Bioethics | Year: 2013

This paper challenges the traditional account of vulnerability in healthcare which conceptualizes vulnerability as a list of identifiable subpopulations. This list of 'usual suspects', focusing on groups from lower resource settings, is a narrow account of vulnerability. In this article we argue that in certain circumstances middle-class individuals can be also rendered vulnerable. We propose a relational and layered account of vulnerability and explore this concept using the case study of cord blood (CB) banking. In the first section, two different approaches to 'vulnerability' are contrasted: categorical versus layered. In the second section, we describe CB banking and present a case study of CB banking in Argentina. We examine the types of pressure that middle-class pregnant women feel when considering CB collection and storage. In section three, we use the CB banking case study to critique the categorical approach to vulnerability: this model is unable to account for the ways in which these women are vulnerable. A layered account of vulnerability identifies several ways in which middle-class women are vulnerable. Finally, by utilizing the layered approach, this paper suggests how public health policies could be designed to overcome vulnerabilities. © 2013 John Wiley & Sons Ltd.

Fontaine G.,Latin American Faculty of Social Sciences
Energy Policy | Year: 2011

This article addresses the consequences of different modes of energy governance on the energy matrix. Energy governance is understood as a regulation system of the energy related interplays between the State, the society and the economy. The energy matrix is a useful instrument for comparative policy analysis, since it informs us about production and consumption trends, by sources and sectors. Our central argument is that energy governance follows two different patterns, one hierarchical and the other cooperative, that are not necessarily determined by the initial factors allocation, and produce different effects on the energy matrix. Hierarchical governance is based on centralized decision-making and State-centered development, while co-governance is based on decentralized decision-making and market-oriented development. To develop this argument, we compare the energy matrix from the five Andean countries (Venezuela, Colombia, Ecuador, Peru and Bolivia). © 2011 Elsevier Ltd.

Martinez Valle L.,Latin American Faculty of Social Sciences
Journal of Agrarian Change | Year: 2016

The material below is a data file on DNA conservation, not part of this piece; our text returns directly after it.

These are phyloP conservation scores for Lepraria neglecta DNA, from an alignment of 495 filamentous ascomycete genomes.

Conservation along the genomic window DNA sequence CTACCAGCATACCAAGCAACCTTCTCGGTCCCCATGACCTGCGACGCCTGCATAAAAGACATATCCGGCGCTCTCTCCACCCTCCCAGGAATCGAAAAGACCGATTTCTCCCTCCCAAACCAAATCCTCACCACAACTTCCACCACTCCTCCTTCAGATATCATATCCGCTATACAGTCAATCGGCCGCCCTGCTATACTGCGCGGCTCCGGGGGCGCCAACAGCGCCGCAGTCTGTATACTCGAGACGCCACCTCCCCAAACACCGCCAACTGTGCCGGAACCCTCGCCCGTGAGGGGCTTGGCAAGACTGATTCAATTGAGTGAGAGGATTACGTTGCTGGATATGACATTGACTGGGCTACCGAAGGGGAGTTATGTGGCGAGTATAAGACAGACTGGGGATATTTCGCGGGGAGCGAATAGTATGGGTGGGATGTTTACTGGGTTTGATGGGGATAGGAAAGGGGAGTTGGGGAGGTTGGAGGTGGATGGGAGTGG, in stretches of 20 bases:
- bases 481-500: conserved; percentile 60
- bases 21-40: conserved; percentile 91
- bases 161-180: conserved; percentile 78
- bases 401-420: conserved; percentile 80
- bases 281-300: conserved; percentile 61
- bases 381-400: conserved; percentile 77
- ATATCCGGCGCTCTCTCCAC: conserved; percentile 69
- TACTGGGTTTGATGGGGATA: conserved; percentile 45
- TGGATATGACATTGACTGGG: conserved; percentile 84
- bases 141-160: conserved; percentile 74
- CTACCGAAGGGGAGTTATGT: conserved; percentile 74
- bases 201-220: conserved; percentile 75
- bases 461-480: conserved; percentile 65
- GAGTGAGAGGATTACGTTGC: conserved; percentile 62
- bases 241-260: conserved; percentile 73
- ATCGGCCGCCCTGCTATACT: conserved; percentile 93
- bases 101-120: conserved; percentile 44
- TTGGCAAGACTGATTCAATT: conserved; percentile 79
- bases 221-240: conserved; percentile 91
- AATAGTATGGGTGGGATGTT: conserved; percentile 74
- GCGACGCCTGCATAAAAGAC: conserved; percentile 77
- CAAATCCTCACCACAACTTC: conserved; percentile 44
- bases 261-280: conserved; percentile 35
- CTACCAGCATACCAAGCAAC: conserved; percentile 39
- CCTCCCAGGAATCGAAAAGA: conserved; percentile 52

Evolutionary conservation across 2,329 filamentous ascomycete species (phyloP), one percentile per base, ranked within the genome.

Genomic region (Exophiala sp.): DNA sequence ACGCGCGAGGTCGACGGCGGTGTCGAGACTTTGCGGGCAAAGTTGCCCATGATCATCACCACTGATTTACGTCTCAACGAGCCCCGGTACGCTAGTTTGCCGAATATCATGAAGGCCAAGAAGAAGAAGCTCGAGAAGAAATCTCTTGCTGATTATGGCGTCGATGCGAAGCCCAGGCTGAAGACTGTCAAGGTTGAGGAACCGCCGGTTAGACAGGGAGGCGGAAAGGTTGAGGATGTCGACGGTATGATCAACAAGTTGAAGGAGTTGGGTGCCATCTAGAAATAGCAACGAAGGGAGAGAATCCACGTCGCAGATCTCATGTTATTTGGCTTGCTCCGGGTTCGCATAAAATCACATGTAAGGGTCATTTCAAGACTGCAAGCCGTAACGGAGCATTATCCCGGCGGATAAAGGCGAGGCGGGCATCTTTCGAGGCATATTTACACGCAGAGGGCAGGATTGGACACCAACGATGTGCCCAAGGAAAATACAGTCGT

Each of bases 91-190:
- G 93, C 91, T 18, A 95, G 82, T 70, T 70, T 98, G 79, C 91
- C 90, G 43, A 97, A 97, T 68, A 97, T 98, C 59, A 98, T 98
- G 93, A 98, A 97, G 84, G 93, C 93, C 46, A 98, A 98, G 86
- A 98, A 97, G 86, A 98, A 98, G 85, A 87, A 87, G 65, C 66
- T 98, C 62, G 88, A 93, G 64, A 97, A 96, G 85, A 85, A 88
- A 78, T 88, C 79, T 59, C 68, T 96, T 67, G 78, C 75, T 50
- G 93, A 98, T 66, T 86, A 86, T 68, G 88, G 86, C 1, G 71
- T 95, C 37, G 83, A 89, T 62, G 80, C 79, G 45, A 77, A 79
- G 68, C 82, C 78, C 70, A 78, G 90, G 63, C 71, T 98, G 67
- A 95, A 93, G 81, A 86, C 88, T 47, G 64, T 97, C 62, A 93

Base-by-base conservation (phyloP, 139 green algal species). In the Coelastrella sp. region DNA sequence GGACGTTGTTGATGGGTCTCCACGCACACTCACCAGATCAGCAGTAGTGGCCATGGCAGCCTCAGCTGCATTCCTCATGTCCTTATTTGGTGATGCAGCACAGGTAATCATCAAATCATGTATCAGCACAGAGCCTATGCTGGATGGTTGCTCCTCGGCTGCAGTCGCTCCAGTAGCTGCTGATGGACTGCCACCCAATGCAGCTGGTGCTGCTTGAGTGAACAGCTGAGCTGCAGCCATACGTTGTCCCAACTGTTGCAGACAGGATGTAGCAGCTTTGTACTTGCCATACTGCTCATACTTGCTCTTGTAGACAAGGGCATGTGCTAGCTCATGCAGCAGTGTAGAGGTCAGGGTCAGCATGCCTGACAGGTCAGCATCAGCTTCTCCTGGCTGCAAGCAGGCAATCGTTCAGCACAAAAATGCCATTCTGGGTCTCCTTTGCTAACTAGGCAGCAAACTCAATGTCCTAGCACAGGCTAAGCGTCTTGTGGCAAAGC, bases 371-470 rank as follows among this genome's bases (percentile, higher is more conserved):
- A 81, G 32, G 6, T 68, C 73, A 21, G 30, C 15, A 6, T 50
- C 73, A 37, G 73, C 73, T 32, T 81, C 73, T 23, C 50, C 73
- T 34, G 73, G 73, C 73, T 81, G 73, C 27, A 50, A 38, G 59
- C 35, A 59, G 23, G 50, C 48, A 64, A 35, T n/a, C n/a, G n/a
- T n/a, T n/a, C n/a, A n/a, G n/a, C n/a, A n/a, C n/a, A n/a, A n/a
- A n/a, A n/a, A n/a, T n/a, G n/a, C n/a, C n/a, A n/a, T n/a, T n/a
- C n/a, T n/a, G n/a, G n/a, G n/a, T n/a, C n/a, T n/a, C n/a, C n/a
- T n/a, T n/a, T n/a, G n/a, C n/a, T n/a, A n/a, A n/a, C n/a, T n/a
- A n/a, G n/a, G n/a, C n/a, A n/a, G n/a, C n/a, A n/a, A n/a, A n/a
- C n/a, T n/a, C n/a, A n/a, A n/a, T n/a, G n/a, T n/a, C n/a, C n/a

The consolidation of capitalist agriculture in countries such as Ecuador has led to a recent revaluation of territories (central highlands) where cheap labour has facilitated agribusiness development linked to the world market. This process generates growth in the numbers of rural wage workers and the creation of a labour market that, in relation to others in several Latin American countries, has certain particularities: permanent jobs, gender balance, an absence of intermediaries and low levels of precariousness. Small-scale peasant producers are marginalized in this context and play functional roles within the current dynamics of agribusiness firms. The organizational weakness of rural wage earners and the pursuit of clientelist relationships by firms do not allow rural workers and local communities to devise economic and social strategies that might improve their position in this 'field of forces' in the territory. © 2016 John Wiley & Sons Ltd.

Vallejo M.C.,Latin American Faculty of Social Sciences
Ecological Economics | Year: 2010

At the core of this paper lays the notion that a systematic analysis of material flow accounts enables us to discuss the sustainability of an economic model. Ecuador is going through a socio-ecological transition from an agrarian towards an industrial regime, based on the use of nonrenewable sources of materials and energy. Direct material flow indicators are used in this article to analyze the ecological dimension of the economy of Ecuador during 1970-2007. This approach enables the concept of societal metabolism to become operative. The paper compares societal metabolic profiles showing that per capita use of materials is still at about one-fifth of the average in the high income countries of the world. Physical flows of trade indicate that there is an ecologically unequal exchange. Whereas a positive trade balance is desirable from an economic policy, its counterpart in physical units has been a persistent net outflow of material resources, the extraction of which causes environmental impacts and social conflicts. © 2010 Elsevier B.V.

Clark P.,Latin American Faculty of Social Sciences
Journal of Agrarian Change | Year: 2015

This paper contributes to the discussion on food sovereignty and the state by analysing the case of Ecuador. It presents a theoretical framework and literature review focused on the question of food sovereignty, the state and agrarian political economy. The case study of Ecuador, one of a handful of countries that has attempted to institutionalize food sovereignty in state policy, examines the political processes that led to the institutionalization of food sovereignty and the rural development and agricultural policies of the 'post-neoliberal' government of Rafael Correa. The analysis of the Ecuadorian case concludes that the implementation of public policies reflecting food sovereignty principles has largely proven elusive, with the exception of some institutional changes and developments at the local levels of the state. © 2015 John Wiley & Sons Ltd.